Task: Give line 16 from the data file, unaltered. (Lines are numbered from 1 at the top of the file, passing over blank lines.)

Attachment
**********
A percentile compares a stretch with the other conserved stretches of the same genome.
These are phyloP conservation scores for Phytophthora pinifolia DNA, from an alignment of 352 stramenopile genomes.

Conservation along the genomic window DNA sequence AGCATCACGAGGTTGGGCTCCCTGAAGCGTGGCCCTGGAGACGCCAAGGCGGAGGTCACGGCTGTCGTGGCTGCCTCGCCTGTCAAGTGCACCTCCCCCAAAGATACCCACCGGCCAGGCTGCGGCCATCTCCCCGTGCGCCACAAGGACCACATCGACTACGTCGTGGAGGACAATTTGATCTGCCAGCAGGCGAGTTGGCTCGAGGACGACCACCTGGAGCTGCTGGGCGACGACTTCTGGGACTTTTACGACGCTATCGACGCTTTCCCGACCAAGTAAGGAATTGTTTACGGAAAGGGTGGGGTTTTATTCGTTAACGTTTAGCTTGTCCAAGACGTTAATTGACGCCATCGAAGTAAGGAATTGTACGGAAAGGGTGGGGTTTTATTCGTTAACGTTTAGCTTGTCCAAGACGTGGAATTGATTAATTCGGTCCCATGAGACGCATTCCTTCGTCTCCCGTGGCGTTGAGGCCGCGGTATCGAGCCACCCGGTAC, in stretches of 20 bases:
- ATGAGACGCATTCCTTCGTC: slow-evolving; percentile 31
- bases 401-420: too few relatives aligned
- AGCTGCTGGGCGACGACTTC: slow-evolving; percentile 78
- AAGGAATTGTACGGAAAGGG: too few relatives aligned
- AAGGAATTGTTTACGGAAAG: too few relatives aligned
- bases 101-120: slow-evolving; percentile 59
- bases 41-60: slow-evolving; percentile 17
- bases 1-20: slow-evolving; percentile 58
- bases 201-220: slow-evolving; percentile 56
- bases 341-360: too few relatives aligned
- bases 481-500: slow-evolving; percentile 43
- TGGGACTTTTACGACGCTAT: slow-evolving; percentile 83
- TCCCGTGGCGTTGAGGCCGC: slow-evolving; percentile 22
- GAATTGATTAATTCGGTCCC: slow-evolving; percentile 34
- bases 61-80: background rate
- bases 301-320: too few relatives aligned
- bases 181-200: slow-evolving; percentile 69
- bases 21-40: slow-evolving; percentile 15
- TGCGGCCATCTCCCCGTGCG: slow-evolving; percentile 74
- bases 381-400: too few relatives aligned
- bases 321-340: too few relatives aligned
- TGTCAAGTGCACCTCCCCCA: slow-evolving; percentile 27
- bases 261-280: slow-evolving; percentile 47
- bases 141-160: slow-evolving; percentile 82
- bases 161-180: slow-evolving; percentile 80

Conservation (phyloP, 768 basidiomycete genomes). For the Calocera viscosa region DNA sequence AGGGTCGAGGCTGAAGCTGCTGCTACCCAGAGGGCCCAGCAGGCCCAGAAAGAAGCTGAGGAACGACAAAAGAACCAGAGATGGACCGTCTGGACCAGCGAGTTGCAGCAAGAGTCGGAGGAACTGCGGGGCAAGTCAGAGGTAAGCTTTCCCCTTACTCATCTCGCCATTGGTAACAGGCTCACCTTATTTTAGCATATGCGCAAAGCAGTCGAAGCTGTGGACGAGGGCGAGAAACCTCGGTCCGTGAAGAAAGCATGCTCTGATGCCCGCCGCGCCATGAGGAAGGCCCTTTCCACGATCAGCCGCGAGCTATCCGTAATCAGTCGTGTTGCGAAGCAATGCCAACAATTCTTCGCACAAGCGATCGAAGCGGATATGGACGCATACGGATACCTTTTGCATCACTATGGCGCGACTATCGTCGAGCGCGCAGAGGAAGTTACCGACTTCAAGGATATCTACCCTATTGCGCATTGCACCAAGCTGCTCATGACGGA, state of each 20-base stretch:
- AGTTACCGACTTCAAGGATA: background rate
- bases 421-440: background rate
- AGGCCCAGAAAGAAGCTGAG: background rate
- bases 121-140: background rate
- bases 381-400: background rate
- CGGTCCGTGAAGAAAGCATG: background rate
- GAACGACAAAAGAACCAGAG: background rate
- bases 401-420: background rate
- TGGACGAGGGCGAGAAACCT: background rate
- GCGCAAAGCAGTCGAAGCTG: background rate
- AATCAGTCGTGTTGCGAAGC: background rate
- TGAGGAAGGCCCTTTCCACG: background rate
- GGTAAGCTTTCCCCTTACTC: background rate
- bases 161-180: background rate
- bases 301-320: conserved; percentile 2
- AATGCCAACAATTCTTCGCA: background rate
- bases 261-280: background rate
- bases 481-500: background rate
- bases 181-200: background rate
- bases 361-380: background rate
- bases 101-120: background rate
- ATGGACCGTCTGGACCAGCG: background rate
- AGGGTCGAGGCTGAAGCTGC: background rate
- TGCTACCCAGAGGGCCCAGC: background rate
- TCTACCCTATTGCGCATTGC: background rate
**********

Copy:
- TCCCGTGGCGTTGAGGCCGC: slow-evolving; percentile 22